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"Iterative Subtractive Binning of Freshwater Chronoseries Metagenomes Recovers Nearly Complete Genomes of over Four Hundred Novel Species"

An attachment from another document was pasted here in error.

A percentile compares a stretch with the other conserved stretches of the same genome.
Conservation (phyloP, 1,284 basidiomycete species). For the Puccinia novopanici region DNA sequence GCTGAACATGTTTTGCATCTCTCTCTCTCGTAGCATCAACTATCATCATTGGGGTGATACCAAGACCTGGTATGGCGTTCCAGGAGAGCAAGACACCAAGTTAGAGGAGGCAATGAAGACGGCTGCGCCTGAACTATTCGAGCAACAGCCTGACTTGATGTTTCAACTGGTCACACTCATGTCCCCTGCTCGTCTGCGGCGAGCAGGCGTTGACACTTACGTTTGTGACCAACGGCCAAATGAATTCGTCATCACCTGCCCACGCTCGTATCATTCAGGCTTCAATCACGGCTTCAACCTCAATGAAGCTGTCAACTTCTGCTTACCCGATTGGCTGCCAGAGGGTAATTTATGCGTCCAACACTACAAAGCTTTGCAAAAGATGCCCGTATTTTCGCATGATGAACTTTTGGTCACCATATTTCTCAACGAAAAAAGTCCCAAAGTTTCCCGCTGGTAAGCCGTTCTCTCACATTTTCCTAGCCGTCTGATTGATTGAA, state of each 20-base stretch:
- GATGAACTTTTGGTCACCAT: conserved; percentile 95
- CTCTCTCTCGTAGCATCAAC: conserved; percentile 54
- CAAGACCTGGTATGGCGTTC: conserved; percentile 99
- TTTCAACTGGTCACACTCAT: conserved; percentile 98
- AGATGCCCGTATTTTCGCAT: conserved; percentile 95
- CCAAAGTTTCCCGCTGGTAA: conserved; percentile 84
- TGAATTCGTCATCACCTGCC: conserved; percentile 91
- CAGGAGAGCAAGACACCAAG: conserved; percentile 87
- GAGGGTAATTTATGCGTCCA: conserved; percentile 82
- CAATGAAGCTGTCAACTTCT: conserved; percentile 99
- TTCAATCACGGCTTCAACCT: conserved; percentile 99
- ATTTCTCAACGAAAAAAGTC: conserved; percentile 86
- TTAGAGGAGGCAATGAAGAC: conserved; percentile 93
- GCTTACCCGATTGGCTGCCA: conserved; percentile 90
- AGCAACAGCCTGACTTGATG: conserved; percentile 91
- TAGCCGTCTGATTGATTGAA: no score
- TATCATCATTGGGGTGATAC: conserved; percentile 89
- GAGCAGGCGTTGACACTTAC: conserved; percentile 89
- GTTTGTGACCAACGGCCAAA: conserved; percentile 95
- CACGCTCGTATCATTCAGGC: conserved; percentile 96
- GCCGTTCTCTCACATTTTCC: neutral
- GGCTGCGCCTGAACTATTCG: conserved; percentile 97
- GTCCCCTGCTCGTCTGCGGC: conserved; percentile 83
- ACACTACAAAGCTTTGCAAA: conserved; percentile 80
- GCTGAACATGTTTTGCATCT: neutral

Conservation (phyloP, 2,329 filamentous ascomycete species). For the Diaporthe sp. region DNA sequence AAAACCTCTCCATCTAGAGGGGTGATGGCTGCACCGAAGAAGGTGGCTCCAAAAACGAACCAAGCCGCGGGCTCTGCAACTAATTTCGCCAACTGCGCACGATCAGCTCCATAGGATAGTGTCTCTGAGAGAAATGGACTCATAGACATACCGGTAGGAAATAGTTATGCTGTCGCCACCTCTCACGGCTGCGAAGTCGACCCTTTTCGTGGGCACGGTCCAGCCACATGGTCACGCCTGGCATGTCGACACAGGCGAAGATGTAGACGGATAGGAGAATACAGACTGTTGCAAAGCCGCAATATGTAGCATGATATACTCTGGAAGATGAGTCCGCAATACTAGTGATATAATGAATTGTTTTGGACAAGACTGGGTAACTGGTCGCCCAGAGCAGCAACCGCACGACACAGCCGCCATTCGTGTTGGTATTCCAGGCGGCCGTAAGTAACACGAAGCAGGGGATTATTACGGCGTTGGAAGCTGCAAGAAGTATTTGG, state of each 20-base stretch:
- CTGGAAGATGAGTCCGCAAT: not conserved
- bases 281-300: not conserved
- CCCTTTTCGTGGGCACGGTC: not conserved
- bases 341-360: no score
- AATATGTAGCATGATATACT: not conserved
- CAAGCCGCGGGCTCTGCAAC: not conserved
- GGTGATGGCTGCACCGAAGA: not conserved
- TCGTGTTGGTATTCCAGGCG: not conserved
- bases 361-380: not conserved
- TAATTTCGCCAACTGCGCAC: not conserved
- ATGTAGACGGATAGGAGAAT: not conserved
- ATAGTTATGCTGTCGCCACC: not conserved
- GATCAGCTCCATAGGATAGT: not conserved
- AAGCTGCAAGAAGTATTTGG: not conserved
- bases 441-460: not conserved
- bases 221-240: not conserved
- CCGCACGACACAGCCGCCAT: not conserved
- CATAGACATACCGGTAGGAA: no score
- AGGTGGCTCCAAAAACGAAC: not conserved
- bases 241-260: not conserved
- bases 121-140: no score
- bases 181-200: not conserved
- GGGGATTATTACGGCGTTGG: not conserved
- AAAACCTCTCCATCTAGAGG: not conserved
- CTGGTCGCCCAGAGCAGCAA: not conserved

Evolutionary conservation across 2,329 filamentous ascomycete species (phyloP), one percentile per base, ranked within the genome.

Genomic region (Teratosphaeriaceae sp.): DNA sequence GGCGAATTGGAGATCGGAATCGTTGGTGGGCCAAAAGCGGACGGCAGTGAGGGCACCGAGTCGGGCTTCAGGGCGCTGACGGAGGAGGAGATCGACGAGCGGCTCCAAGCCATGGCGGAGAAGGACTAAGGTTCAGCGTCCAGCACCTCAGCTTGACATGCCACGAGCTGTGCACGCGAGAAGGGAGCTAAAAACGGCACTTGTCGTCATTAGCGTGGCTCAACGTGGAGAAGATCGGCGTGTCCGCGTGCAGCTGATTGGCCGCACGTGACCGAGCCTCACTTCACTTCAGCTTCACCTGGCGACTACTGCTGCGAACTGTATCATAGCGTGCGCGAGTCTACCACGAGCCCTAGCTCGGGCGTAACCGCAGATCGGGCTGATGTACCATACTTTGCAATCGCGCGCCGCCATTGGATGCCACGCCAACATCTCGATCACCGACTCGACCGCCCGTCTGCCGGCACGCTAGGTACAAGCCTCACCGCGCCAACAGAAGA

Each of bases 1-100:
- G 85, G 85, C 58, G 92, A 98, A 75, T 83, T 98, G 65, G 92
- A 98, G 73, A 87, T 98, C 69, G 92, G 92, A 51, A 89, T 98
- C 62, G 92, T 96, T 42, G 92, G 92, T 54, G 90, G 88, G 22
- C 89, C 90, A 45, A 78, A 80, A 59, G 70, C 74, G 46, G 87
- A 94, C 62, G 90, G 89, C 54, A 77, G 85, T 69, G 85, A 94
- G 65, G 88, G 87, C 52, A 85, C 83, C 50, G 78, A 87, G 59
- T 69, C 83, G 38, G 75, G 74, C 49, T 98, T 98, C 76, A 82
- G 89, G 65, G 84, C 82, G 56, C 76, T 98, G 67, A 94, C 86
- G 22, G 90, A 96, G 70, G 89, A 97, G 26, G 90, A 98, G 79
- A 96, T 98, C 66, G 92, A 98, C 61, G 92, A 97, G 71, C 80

The catalogue of available genomes from uncultivated freshwater microbial populations remains limited despite recent advances in sequencing and bioinformatics methods, and most genome recovery attempts in freshwater ecosystems have only targeted few specific taxa. We present a novel genome recovery pipeline, which incorporates iterative subtractive binning and apply it to a time series of metagenomic datasets from seven connected locations along the Chattahoochee River (Southeastern USA). Our set of Metagenome-Assembled Genomes (MAGs) represents over four hundred genomospecies yet to be named, which substantially increase the number of high-quality MAGs from freshwater lakes and represent, on average, ~50% of the total microbial community sampled. To evaluate the prevalence of these species in the chronoseries, we introduce novel approaches to estimate relative abundance and a habitat-preference score that control for uneven quality of the genomes and sample representation. Using these metrics, we demonstrate a high degree of habitat-specialization and endemicity for most genomospecies observed in the Chattahoochee lacustrine ecosystem, as well as wider species ecological ranges associated with smaller genomes and higher coding densities, indicating an overall advantage of smaller, more compact genomes for cosmopolitan distributions.